Macron: “We need to be talking about the situation after the war”


France and Russia have discussed a “coordination mechanism” for a political resolution of the seven-year Syrian conflict.

French President Emmanuel Macron announced the initiative on Thursday after talks in St Petersburg with Russian counterpart Vladimir Putin. He said the effort would link the Astana group of Russia, Iran, and Turkey with that of France, the UK, Germany, Jordan, the US, and Saudi Arabia.

“We need to be talking about the situation after the war. The key is to build a stable Syria,” Macron said at a news conference alongside Putin.

The essential backer of the Assad regime, Russia has seized the political lead since 2016, sidelining the US and European powers while enabling the pro-Assad offensives that have regained much of the country.

Macron did not refer to those Russian tactics but said he and Putin had agreed on a quest for a new constitution and elections that will include all Syrians, including more than 6.6 million refugees.

The French leader also said he and Putin had discussed Paris’s desire for an international mechanism to attribute responsibility for chemical weapons attacks.

Putin did not mention the matter.

Russia, which has always denied any nerve agent and chlorine attacks by the Assad regime, used its veto in the UN Security Council last November to end the Joint Investigative Mechanism, the international inspectors who can assign blame for the assaults.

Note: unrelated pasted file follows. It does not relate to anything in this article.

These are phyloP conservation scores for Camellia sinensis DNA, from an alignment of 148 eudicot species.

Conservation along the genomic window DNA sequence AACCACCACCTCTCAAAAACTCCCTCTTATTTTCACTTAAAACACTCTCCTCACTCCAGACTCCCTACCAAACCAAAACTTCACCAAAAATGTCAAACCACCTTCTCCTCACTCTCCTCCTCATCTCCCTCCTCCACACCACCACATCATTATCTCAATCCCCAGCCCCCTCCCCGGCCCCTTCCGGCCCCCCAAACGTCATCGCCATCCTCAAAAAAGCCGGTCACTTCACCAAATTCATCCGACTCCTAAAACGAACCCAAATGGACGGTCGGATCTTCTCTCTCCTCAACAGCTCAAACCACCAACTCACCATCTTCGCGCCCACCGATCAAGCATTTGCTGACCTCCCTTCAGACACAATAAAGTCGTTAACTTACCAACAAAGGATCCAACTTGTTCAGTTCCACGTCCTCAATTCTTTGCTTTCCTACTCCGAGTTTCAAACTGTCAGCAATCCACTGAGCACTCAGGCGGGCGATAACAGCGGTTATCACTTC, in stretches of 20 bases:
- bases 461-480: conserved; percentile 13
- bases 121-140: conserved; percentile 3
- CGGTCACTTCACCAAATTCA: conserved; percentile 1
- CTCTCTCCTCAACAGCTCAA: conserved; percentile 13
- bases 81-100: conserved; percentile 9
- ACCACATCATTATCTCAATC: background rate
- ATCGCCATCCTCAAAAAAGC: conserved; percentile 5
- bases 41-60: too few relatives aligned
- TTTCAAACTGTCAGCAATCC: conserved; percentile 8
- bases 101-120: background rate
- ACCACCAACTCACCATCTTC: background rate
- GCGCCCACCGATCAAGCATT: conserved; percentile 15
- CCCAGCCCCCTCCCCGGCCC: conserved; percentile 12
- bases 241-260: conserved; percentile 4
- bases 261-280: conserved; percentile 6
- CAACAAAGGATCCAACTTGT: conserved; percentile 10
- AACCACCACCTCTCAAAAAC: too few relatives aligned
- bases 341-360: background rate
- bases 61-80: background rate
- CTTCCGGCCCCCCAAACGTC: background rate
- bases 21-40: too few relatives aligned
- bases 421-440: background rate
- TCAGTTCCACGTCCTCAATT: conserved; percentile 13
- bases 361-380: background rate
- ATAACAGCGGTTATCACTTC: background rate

In early April, regime forces carried out another chemical attack on East Ghouta near Damascus, forcing the surrender of the area. Russian propaganda and efforts on the ground restricted an investigation while preventing any attribution of responsibility.

See Russia’s (Dis)information Warfare and Assad’s Chemical Attacks
Fog of Trolls: Pro-Assad Misinformation Over Douma Chemical Attacks

Rebels: We Arrested ISIS Fighters “Infiltrating” Daraa Province in South

The rebel faction Jaish al-Islam says it has arrested more than 40 Islamic State fighters who tried to infiltrate opposition-held easetern Dara’a Province in southern Syria.

Jaish al-Islam said 22 men were detained at a checkpoint in the village of Maliha on Thursday night, while another 19 were held as they approached the village of Houran from western Sweida Province.

Rebels and pro-opposition activists have accused the Assad regime of moving ISIS personnel into Dara’a for possible involvement in a pro-Assad offensive, following the Islamic State’s capitulation earlier this week in two suburbs south of Damascus.

There are competing claims over the state of the pro-Assad forces and a possible offensive against Dara’a, where the Syrian uprising began in March 2011. Some reports say Iranian personnel and Iranian-led militia have been withdrawn, because of Russian pressure to avoid a confrontation with Israel; however, others from pro-Assad outlets declare that the regime’s best forces are being deployed for an assault.

Pro-opposition activists also say that, despite the withdrawal of some Iranian and Iranian-backed forces — “cosmetics for the eyes of US and Israel” — other Iranian and Hezbollah units are in Dara’a and Quneitra Provinces, “hiding” in regime bases.